Rememver that not all indoor peeing comes from a lack of housebreaking. Some dogs do this as a sign of being submissive. This natural behaviour is ment to show that he knows you have a much higher rank, and to prevent aggression from you. great exitement can also lead to unplanned peeing.
Punishing this behaviour is useless! Best thing to do, is just ingore it, and clen it up….


The puppy will grow in the first six months to almost adult size. That requires a lot of energy. If the puppy indicates that he/she is getting tired, you already went too far. Don’t forget: a puppy needs lots of rest and sleep. Take it easy in the first year. Walks of 5 kilometer are out of the question in the first 10 to 12 months. 6 walks of 15 minutes are beteer than 2 walks of an hour. After the first year, you can slowly start increasing the amount of exercize. Talk to your local vet for more advice.

Do not start too soon running the dog next to a bike. 8 months is really the minimum age to start with this.Begin niet te snel met het rennen naast de fiets. Slowly build up, with not more than 5 minutes every month. The speed should not be more than 10 to 12 kilometer per hour.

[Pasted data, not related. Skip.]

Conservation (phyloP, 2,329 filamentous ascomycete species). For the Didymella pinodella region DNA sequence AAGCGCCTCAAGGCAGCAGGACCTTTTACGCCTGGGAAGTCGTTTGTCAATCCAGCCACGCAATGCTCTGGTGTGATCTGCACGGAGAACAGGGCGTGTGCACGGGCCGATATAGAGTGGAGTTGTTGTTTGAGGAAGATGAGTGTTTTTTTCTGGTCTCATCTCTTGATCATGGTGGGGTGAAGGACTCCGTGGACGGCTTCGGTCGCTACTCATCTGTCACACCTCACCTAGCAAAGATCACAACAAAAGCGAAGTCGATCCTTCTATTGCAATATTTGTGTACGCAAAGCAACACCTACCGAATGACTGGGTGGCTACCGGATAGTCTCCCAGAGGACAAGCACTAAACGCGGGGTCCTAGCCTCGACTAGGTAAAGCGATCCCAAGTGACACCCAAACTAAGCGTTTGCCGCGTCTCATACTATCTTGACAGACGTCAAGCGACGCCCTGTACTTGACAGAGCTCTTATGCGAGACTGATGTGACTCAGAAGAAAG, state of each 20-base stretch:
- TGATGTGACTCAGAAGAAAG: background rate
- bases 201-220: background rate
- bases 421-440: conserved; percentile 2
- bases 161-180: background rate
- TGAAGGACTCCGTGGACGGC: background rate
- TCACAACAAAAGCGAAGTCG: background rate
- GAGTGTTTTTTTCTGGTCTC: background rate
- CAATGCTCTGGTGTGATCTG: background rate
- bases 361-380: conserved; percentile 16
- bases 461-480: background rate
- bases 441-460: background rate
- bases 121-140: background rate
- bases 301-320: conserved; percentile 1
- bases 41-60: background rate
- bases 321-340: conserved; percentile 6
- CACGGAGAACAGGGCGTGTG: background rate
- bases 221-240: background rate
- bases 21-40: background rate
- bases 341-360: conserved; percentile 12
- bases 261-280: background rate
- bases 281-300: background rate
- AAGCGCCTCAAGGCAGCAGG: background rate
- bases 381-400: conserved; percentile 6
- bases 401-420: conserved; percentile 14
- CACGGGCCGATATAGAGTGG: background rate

A puppy of 8 weeks should get 3 meals of 50 grams. Check the instructions of the supplier (age – amount) and keep deviding this into 3 meals a day. After about 6 months, you can start switching to 2 meals a day. A boiled egg once or twice a week is also good. Always make sure that there is fresh clean water available at all times.
Watch your dog, because it tells you if you are giving too much or too little food. If the dog is still very hungry after feeding, and his belly is not too round, you can give a little bit more. Of the bowl is not emptied, or it takes a very long time, you are probabely giving a bit too much.

The dog is overweight if you cannot see and feel the ribs. Over feeding the dog is always bad, but especially in the first nine months. Overweight can cause problems with the skeleton, especially the joints. If your puppy starts to grow too fast, you may consider switching to adult food. Ask your local vet for advice.